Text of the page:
I have the big microphone today at Jungle Red Writers and am using it to talk about Massacre Pond and the real-life controversy around the proposed Maine Woods National Park. If I may quote from myself:
Who hates national parks? No one, right? According to the National Park Service, 278,939,216 people visited the United States’s crown jewels in 2011. My own state of Maine is home to one of the most popular in the East—Acadia National Park—which generally receives more than 2 million recreational visits a year. So it might surprise you to learn that one of the most controversial issues in Maine right now is whether to create a new national park in the state’s celebrated North Woods as a potential sanctuary for caribou, wolves, and lynx.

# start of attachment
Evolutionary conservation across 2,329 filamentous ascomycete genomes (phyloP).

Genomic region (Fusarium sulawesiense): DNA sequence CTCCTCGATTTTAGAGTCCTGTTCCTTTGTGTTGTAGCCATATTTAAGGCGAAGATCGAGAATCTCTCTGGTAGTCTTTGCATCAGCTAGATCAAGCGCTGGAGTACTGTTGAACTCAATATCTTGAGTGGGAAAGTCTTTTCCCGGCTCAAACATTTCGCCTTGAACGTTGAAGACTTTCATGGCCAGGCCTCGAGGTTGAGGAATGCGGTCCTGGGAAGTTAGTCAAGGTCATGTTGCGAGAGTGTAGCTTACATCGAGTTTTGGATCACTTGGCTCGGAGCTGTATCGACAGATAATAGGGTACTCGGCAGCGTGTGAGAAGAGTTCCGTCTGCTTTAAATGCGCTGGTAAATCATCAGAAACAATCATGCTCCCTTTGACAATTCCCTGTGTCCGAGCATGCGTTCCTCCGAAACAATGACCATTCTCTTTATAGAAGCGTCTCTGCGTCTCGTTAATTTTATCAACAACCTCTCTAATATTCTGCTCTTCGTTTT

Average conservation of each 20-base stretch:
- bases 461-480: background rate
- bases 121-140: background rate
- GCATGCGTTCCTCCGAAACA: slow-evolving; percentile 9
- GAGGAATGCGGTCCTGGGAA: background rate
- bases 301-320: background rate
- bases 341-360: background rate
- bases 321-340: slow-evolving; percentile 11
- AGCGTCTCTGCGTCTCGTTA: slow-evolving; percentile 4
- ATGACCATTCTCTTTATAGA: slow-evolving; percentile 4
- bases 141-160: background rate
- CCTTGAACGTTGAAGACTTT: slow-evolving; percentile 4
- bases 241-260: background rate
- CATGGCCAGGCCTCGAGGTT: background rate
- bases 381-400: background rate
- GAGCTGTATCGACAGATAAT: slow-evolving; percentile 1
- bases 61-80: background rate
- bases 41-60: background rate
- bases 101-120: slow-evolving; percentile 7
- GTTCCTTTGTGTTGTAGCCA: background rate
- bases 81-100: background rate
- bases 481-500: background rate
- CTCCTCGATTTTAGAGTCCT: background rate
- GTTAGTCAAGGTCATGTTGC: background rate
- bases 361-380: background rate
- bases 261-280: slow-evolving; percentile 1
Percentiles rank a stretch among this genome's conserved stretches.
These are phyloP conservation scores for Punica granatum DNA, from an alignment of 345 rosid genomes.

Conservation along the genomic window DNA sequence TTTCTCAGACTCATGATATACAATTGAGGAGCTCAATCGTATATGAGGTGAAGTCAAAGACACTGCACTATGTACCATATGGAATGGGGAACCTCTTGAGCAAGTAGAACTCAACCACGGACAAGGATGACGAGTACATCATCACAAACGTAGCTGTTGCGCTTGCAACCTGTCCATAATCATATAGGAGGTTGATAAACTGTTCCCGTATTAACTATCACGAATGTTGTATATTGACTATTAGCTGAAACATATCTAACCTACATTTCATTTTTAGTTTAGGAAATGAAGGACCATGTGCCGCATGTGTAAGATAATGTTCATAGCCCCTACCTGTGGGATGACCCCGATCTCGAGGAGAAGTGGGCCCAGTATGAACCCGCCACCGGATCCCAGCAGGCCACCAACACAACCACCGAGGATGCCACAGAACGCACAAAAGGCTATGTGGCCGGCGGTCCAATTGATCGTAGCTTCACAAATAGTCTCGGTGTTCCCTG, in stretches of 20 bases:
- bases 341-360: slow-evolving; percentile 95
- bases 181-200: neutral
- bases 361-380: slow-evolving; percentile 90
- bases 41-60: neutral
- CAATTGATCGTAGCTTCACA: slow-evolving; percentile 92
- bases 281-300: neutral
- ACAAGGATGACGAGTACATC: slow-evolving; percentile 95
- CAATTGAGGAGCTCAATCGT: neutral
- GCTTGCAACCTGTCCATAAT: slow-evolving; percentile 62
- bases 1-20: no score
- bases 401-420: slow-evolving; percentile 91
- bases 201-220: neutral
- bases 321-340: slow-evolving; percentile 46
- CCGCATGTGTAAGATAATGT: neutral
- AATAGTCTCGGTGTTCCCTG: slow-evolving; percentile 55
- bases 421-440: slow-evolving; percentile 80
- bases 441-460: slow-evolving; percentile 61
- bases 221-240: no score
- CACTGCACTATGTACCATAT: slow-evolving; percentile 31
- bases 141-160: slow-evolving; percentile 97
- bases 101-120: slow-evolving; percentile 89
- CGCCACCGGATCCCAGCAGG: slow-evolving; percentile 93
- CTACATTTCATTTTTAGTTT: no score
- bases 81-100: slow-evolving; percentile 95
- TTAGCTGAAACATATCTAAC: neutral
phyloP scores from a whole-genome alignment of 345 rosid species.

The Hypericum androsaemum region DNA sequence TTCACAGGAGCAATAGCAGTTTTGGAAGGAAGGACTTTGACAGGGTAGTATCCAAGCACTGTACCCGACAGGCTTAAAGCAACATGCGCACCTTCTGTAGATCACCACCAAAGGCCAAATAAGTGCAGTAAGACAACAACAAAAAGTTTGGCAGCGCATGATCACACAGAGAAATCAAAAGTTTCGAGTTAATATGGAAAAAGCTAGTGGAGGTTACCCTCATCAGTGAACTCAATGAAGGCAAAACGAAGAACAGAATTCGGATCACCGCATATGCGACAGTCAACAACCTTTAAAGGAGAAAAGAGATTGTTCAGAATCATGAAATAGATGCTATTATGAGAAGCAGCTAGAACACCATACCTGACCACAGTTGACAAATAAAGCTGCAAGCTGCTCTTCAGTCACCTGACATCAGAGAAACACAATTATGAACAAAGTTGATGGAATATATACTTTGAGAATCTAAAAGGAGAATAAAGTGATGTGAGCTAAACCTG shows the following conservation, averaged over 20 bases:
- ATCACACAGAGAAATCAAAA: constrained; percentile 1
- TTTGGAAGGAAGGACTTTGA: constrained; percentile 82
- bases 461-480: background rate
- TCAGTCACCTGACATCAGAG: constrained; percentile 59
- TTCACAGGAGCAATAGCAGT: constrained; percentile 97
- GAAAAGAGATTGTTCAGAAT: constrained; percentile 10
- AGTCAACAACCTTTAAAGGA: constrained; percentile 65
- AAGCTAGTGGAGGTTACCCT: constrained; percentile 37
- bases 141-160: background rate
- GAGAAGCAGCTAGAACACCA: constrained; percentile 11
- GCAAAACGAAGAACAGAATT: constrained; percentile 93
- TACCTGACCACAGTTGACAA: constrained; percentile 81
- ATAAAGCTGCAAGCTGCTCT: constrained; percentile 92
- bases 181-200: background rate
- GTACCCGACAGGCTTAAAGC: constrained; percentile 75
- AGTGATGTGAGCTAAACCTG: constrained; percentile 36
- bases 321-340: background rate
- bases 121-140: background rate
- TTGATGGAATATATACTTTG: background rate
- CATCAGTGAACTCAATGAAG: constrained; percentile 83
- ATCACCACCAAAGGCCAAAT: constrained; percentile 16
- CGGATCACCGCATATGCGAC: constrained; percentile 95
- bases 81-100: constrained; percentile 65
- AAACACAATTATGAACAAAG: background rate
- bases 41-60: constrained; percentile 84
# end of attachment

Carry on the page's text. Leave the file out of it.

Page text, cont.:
That’s why I decided to focus my new novel, Massacre Pond— the fourth in my Mike Bowditch series — around the creation of a fictional Moosehorn National Park. My protagonist is no Anna Pigeon; he’s a young Maine game warden who starts the book unsold on either the virtues of the park concept (he likes to hunt and fish, after all) or the virtues of the wealthy woman promoting the radical idea. But when a seemingly senseless moose massacre occurs on her property he finds himself dragged into the debate—which escalates very quickly to human murder, as well.These days we’ve become used to books and television shows being “ripped from the headlines,” but from the days of Uncle Tom’s Cabin and Upton Sinclair’s The Jungle, fiction has also been a useful tool to start a public debate. And that’s what I aim to do. “Sensational” and “serious” aren’t always antonyms.